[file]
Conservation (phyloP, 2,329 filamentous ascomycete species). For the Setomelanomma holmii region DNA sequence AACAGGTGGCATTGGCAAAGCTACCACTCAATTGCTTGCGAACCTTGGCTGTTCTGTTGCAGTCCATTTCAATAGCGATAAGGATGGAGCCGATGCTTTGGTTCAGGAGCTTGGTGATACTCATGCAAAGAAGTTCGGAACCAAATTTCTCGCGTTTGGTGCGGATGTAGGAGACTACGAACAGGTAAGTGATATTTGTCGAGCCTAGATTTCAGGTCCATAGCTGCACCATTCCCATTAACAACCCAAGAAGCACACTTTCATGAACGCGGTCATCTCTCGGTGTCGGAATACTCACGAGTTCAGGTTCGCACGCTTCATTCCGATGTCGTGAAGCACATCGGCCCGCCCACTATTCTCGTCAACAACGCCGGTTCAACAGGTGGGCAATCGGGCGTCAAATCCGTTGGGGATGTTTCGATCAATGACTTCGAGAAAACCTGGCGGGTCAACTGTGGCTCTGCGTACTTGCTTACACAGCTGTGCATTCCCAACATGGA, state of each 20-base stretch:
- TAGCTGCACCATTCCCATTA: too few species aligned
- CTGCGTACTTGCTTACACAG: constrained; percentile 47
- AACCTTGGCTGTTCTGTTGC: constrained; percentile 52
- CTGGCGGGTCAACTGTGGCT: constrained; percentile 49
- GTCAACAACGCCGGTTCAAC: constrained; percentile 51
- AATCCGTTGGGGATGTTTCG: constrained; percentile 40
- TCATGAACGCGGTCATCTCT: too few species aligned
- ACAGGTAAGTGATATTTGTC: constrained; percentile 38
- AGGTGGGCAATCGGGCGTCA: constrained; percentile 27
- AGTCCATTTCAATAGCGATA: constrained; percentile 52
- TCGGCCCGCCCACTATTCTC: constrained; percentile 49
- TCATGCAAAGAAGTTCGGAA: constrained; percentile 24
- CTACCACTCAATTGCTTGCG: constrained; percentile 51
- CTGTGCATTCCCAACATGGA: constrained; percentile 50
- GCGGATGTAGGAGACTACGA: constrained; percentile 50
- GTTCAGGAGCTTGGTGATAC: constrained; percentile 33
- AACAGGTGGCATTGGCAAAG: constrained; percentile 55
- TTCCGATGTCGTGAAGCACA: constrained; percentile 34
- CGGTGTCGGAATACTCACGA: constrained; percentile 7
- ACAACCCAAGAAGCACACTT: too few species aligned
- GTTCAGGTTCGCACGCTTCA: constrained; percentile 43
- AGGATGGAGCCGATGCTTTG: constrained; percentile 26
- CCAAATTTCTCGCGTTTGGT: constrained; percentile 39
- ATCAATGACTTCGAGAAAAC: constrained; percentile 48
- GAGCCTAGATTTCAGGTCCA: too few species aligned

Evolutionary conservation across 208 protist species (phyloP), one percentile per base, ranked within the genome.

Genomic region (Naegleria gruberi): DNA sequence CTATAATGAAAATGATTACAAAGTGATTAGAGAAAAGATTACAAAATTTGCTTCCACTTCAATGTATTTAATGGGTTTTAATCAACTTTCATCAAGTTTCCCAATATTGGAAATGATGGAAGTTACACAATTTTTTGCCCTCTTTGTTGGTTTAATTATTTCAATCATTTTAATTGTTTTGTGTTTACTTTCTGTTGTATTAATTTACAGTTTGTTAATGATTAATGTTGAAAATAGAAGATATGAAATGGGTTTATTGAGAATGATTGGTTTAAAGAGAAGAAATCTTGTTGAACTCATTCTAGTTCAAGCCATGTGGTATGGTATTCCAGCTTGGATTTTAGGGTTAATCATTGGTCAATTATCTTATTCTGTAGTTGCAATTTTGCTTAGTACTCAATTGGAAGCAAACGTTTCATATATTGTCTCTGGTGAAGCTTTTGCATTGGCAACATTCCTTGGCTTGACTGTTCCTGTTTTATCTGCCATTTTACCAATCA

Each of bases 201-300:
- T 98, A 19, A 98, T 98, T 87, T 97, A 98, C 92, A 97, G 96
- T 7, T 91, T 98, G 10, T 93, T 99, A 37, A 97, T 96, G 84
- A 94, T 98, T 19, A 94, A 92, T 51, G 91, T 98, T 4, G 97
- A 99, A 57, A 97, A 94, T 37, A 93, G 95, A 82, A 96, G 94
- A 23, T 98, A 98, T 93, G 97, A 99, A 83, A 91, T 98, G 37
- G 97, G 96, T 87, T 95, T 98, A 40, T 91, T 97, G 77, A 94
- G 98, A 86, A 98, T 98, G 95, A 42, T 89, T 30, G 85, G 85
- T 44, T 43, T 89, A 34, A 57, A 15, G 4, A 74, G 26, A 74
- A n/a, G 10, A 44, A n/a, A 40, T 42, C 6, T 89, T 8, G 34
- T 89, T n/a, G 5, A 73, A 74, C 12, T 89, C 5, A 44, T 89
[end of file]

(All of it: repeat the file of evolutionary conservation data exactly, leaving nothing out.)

Conservation (phyloP, 2,329 filamentous ascomycete species). For the Setomelanomma holmii region DNA sequence AACAGGTGGCATTGGCAAAGCTACCACTCAATTGCTTGCGAACCTTGGCTGTTCTGTTGCAGTCCATTTCAATAGCGATAAGGATGGAGCCGATGCTTTGGTTCAGGAGCTTGGTGATACTCATGCAAAGAAGTTCGGAACCAAATTTCTCGCGTTTGGTGCGGATGTAGGAGACTACGAACAGGTAAGTGATATTTGTCGAGCCTAGATTTCAGGTCCATAGCTGCACCATTCCCATTAACAACCCAAGAAGCACACTTTCATGAACGCGGTCATCTCTCGGTGTCGGAATACTCACGAGTTCAGGTTCGCACGCTTCATTCCGATGTCGTGAAGCACATCGGCCCGCCCACTATTCTCGTCAACAACGCCGGTTCAACAGGTGGGCAATCGGGCGTCAAATCCGTTGGGGATGTTTCGATCAATGACTTCGAGAAAACCTGGCGGGTCAACTGTGGCTCTGCGTACTTGCTTACACAGCTGTGCATTCCCAACATGGA, state of each 20-base stretch:
- TAGCTGCACCATTCCCATTA: too few species aligned
- CTGCGTACTTGCTTACACAG: constrained; percentile 47
- AACCTTGGCTGTTCTGTTGC: constrained; percentile 52
- CTGGCGGGTCAACTGTGGCT: constrained; percentile 49
- GTCAACAACGCCGGTTCAAC: constrained; percentile 51
- AATCCGTTGGGGATGTTTCG: constrained; percentile 40
- TCATGAACGCGGTCATCTCT: too few species aligned
- ACAGGTAAGTGATATTTGTC: constrained; percentile 38
- AGGTGGGCAATCGGGCGTCA: constrained; percentile 27
- AGTCCATTTCAATAGCGATA: constrained; percentile 52
- TCGGCCCGCCCACTATTCTC: constrained; percentile 49
- TCATGCAAAGAAGTTCGGAA: constrained; percentile 24
- CTACCACTCAATTGCTTGCG: constrained; percentile 51
- CTGTGCATTCCCAACATGGA: constrained; percentile 50
- GCGGATGTAGGAGACTACGA: constrained; percentile 50
- GTTCAGGAGCTTGGTGATAC: constrained; percentile 33
- AACAGGTGGCATTGGCAAAG: constrained; percentile 55
- TTCCGATGTCGTGAAGCACA: constrained; percentile 34
- CGGTGTCGGAATACTCACGA: constrained; percentile 7
- ACAACCCAAGAAGCACACTT: too few species aligned
- GTTCAGGTTCGCACGCTTCA: constrained; percentile 43
- AGGATGGAGCCGATGCTTTG: constrained; percentile 26
- CCAAATTTCTCGCGTTTGGT: constrained; percentile 39
- ATCAATGACTTCGAGAAAAC: constrained; percentile 48
- GAGCCTAGATTTCAGGTCCA: too few species aligned

Evolutionary conservation across 208 protist species (phyloP), one percentile per base, ranked within the genome.

Genomic region (Naegleria gruberi): DNA sequence CTATAATGAAAATGATTACAAAGTGATTAGAGAAAAGATTACAAAATTTGCTTCCACTTCAATGTATTTAATGGGTTTTAATCAACTTTCATCAAGTTTCCCAATATTGGAAATGATGGAAGTTACACAATTTTTTGCCCTCTTTGTTGGTTTAATTATTTCAATCATTTTAATTGTTTTGTGTTTACTTTCTGTTGTATTAATTTACAGTTTGTTAATGATTAATGTTGAAAATAGAAGATATGAAATGGGTTTATTGAGAATGATTGGTTTAAAGAGAAGAAATCTTGTTGAACTCATTCTAGTTCAAGCCATGTGGTATGGTATTCCAGCTTGGATTTTAGGGTTAATCATTGGTCAATTATCTTATTCTGTAGTTGCAATTTTGCTTAGTACTCAATTGGAAGCAAACGTTTCATATATTGTCTCTGGTGAAGCTTTTGCATTGGCAACATTCCTTGGCTTGACTGTTCCTGTTTTATCTGCCATTTTACCAATCA

Each of bases 201-300:
- T 98, A 19, A 98, T 98, T 87, T 97, A 98, C 92, A 97, G 96
- T 7, T 91, T 98, G 10, T 93, T 99, A 37, A 97, T 96, G 84
- A 94, T 98, T 19, A 94, A 92, T 51, G 91, T 98, T 4, G 97
- A 99, A 57, A 97, A 94, T 37, A 93, G 95, A 82, A 96, G 94
- A 23, T 98, A 98, T 93, G 97, A 99, A 83, A 91, T 98, G 37
- G 97, G 96, T 87, T 95, T 98, A 40, T 91, T 97, G 77, A 94
- G 98, A 86, A 98, T 98, G 95, A 42, T 89, T 30, G 85, G 85
- T 44, T 43, T 89, A 34, A 57, A 15, G 4, A 74, G 26, A 74
- A n/a, G 10, A 44, A n/a, A 40, T 42, C 6, T 89, T 8, G 34
- T 89, T n/a, G 5, A 73, A 74, C 12, T 89, C 5, A 44, T 89